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The Spoonbill, Vol. 25, No. 6, October 1976
Image 3
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The Spoonbill, Vol. 25, No. 6, October 1976 - Image 3. October 1976. Special Collections, University of Houston Libraries. University of Houston Digital Library. Web. August 4, 2020. https://digital.lib.uh.edu/collection/2007_023/item/1119/show/1107.

Disclaimer: This is a general citation for reference purposes. Please consult the most recent edition of your style manual for the proper formatting of the type of source you are citing. If the date given in the citation does not match the date on the digital item, use the more accurate date below the digital item.

(October 1976). The Spoonbill, Vol. 25, No. 6, October 1976 - Image 3. Outdoor Nature Club Newsletters. Special Collections, University of Houston Libraries. Retrieved from https://digital.lib.uh.edu/collection/2007_023/item/1119/show/1107

Disclaimer: This is a general citation for reference purposes. Please consult the most recent edition of your style manual for the proper formatting of the type of source you are citing. If the date given in the citation does not match the date on the digital item, use the more accurate date below the digital item.

The Spoonbill, Vol. 25, No. 6, October 1976 - Image 3, October 1976, Outdoor Nature Club Newsletters, Special Collections, University of Houston Libraries, accessed August 4, 2020, https://digital.lib.uh.edu/collection/2007_023/item/1119/show/1107.

Disclaimer: This is a general citation for reference purposes. Please consult the most recent edition of your style manual for the proper formatting of the type of source you are citing. If the date given in the citation does not match the date on the digital item, use the more accurate date below the digital item.

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Title The Spoonbill, Vol. 25, No. 6, October 1976
Alternative Title The Spoonbill, Vol. XXV, No. 6, October 1976
Contributor (Local)
  • Jones, Margaret
Publisher Outdoor Nature Club
Date October 1976
Subject.Topical (LCSH)
  • Ornithology
Subject.Geographic (TGN)
  • Houston, Texas
Genre (AAT)
  • newsletters
  • periodicals
Language English
Type (DCMI)
  • Text
Original Item Location ID 2007-023, Box 10, Folder 25
ArchivesSpace URI /repositories/2/archival_objects/9861
Original Collection Outdoor Nature Club Records
Digital Collection Outdoor Nature Club Newsletters
Digital Collection URL http://digital.lib.uh.edu/collection/2007_023
Repository Special Collections, University of Houston Libraries
Repository URL http://libraries.uh.edu/branches/special-collections/
Use and Reproduction No Copyright - United States
File Name index.cpd
Item Description
Title Image 3
Format (IMT)
  • image/jpeg
File Name uhlib_2007_023_b010_f025_010_003.jpg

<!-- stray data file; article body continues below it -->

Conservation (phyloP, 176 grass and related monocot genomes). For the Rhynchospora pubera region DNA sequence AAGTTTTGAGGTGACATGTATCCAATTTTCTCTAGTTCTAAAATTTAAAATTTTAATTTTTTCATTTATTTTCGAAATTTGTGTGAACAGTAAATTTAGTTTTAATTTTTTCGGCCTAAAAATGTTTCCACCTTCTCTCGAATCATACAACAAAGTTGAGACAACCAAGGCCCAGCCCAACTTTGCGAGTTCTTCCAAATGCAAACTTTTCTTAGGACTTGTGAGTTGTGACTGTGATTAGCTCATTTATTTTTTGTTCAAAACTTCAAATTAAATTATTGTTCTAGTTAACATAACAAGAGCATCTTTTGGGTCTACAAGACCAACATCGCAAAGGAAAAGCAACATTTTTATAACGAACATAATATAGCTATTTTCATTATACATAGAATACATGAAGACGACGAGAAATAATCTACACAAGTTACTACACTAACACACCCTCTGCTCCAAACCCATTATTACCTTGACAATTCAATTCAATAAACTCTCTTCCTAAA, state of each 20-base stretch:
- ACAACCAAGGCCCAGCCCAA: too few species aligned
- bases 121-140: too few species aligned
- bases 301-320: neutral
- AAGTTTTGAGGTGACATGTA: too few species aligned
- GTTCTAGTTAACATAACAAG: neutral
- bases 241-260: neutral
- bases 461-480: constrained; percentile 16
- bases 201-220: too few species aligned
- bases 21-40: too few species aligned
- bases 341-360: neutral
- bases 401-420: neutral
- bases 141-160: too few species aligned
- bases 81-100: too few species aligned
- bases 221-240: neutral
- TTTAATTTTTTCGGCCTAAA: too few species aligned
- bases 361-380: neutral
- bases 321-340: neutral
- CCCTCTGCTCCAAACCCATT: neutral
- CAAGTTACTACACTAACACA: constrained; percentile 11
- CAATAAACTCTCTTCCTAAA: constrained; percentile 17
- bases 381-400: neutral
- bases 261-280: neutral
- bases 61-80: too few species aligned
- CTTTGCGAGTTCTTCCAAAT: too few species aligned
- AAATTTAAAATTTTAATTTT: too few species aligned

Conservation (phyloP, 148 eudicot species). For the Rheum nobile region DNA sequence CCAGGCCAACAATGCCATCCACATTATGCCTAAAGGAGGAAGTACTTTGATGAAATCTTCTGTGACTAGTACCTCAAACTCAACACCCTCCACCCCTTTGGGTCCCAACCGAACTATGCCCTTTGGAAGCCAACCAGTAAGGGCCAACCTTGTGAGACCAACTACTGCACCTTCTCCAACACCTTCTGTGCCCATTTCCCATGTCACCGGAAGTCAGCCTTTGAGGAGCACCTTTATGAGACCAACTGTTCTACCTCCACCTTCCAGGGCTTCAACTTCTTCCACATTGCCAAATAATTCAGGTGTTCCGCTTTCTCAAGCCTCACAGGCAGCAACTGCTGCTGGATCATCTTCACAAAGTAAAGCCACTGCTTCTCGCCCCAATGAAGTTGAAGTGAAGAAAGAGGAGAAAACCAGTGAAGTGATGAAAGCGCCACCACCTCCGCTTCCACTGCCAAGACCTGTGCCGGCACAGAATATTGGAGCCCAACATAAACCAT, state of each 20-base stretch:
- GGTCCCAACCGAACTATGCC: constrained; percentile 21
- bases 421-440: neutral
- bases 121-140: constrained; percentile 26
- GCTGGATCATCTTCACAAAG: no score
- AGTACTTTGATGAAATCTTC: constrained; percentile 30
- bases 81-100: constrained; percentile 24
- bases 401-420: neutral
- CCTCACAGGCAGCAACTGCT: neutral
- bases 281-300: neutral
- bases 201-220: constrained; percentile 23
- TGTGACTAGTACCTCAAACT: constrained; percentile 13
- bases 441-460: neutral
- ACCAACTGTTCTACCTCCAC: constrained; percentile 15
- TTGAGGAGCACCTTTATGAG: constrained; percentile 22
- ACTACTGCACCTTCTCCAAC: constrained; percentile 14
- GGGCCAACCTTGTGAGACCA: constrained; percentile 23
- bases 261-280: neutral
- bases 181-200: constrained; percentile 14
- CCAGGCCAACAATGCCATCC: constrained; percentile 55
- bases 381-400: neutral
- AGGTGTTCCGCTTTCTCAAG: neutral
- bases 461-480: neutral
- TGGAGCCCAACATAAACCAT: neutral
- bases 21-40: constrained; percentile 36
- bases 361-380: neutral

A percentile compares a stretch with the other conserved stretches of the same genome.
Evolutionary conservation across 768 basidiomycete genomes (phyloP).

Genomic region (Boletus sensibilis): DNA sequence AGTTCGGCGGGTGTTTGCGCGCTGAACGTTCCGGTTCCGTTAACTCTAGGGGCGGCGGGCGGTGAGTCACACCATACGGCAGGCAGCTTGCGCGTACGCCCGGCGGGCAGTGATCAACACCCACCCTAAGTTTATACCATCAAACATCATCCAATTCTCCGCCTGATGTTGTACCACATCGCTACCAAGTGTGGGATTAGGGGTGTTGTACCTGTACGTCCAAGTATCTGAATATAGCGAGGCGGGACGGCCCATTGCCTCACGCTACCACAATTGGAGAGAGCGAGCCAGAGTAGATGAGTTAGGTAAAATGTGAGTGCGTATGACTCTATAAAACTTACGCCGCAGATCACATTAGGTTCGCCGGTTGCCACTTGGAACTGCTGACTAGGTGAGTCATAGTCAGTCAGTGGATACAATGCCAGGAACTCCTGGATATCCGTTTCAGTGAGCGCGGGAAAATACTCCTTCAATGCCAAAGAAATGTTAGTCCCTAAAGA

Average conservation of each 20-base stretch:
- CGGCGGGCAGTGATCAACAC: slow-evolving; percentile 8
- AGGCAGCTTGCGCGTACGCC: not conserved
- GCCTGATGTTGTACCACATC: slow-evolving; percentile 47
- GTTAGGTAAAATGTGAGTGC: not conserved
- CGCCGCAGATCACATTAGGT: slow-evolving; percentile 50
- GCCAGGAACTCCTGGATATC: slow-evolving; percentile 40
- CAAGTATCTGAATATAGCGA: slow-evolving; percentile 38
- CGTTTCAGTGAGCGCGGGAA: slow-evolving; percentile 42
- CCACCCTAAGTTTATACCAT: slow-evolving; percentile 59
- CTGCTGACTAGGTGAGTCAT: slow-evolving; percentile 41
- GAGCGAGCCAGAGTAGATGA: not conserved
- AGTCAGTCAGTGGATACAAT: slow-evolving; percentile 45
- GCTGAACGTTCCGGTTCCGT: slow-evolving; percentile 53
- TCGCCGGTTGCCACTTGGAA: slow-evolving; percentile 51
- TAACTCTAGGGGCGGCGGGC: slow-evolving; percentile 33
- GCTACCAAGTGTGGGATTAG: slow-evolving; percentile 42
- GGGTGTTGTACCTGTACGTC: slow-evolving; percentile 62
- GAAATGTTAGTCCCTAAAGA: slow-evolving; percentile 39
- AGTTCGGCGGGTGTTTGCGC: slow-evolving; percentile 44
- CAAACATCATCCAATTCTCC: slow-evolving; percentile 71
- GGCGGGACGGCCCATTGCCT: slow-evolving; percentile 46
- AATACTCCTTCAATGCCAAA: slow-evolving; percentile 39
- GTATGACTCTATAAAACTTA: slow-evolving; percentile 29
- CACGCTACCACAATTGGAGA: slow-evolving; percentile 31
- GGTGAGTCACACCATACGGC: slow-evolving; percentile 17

Transcript Page 3 Is presently owned by the four granddaughters of the original Mr. Smith: Mrs. Eveline. Tuttle, Mrs. Bernlce Bolin, Mrs. Sadie Stanley, and Mrs. Lucille Guidry. All of these gracious ladies still reside in the High Island area, and It is by their good graces that the interested public is allowed to enter the woods. Two of the area's most avid and knowledgeable birders, Mr. and Mrs. Wesley Brannon, reside on the ground and do much to maintain and protect it. To the scientists and educators of the region, in particular those with more than just a passing interest in birdlife ( as seen In John Tveten, Jim Ashcraft, Mike Hoke, Michigan's Dr. Novy, et. al.), High Island offers the opportunity for field observation and research that cannot be duplicated In the laboratory. The overgrown thickets of lantana and honeysuckle, in combination with the live oak, hackberry, and yaupon mottes located there, seasonally harbor and replenish thousands of migrating land birds on their way both to and from Central and South America. In addition to these "migrant traps", the coastal wetlands that encircle the mound provide essential nesting grounds for water fowl. And finally, to that scrupulous, exacting, and seemingly possessed section of humanity known among the local inhabitants simply as "those birders", the overlding importance of the High Island eco-system can be demonstrated best In memories of mulberry trees abounding with northern orioles and scarlet tanagers, pecan and live oak aments teeming with vireos, and the exhilaration of observing in a solitary tree, twenty or more species of the family of birds responsible for selling more field guides than the entire remaining A.O.U. checklist combined, the warblers. (I would like to thank Annabelle Nlcar and Mrs. placeable historical resources and memories). Ruby Vance for access to their Irre- WESTWARD HO! A Summary of the OG Trip to the West Coast, by PhylI Is P~ul Nimmons On Friday, August 13, feeling especially lucky, the majority of the group of 17 climbed aboard their 11:45 AM jet and were whisked up, up and away for a 1:50 arrival In Los Angeles, where our California guide, Ed Navojosky, binoculars around his neck, met us, and Shirley Bailey of Riverside, California, was a one-woman welcoming committee, waving placard. Baggage and wits collected, we all climbed into Victor Emanuel's Mercedes Benz—we were going first class—bus and headed up over the mountains north of LA and down into the San Joaquin Valley and on to Bakersfleld. August 14: Destination Mt. Pinos and a California Condor. We detoured slightly for two LeConte's Thrashers found between road and washes in salt brush just one to two miles west of Maricopa. Also Say's Phoebe. On top of Mt. Pinos with the Audubon Condor Naturalist, John Borneman, from 11:00-6:00, our hopes and the temperature dropped, as the winds came up without any Condors. We saw Red-tailed, Sharp-shinned, Cooper's Hawks, Golden Eagle, Pygmy Nuthatch, Brown Creeper, Mt. Chickadee, both Mt. and W. Bluebirds, Sage Sparrow (In sage meadow just below the Radar Station). August 15: A return to Mt. Pinos. Stopping on road I mile below McGlI I Campgrounds produced Williamson Sapsucker, Whiteheaded Woodpecker, Mt. Quail (the early birder can find Calif, and Mt. Quail in good numbers). No one turned up a Calliope Hummingbird among the Rufous and Anna's. Then we descended to the Edmonston Pumping Station on the Tejo.n Ranch where 4+ Cslif. Condors were sighted within 30 minutes. Near Cas- taic Ed Navajosky had a special place for Lawrence's Goldfinch which also produced Wrentit, Calif. Thrasher, Lazuli Bunting, Black-headed Grosbeak. August 16: Plummer Park in LA for Spotted Dove, then the beach and jetties for Calif, Western, and Heermann's Gulls, Black Turnstone, Wandering Tattler, Black Oystercatcher Surfbird, Brown Pelican, Surf Scoter and western Grebe. On Malibu Beach we found Elegant Tern and witnessed a real live police chase with gun and handcuffs—we were in CalIfornia! August 17: Tuna Canyon and MuGu Park are good early in the morning for passerines, Nuttall's Woodpecker, and Calif.Quail. We made a special roadside stop for Tricolored Blackbird and visited Santa Paula for the Violet-crowned Hummingbird—the first Cal- If. record. August 18: Pelagic trip out of Ventura on very calm seas where the variety of birds was excellent although the numbers were few. Pigeon Guillemot, Brandt's Cormorant, Xantus' Murrelet, Pink-footed and New Zealand Shearwaters, Arctic Tern, Parasitic and Pomarine Jaegers, Black Storm Petrel, Pelagic Cormorant, Peregrine Falcon. August 19: Nohoqui State Park near the Danish Town, Solvang, for the Yellow-billed Magpie and Acorn Woodpeckers up to four on a limb; Costa's, Allen's, Anna's and Black-chinned Hummingbirds at Shirley Bailey's feeder tn Riverside; in Angeles National Forest a hike up Santa Anita Canyon to Sturtevant Falls where at 8:00 PM Vaux's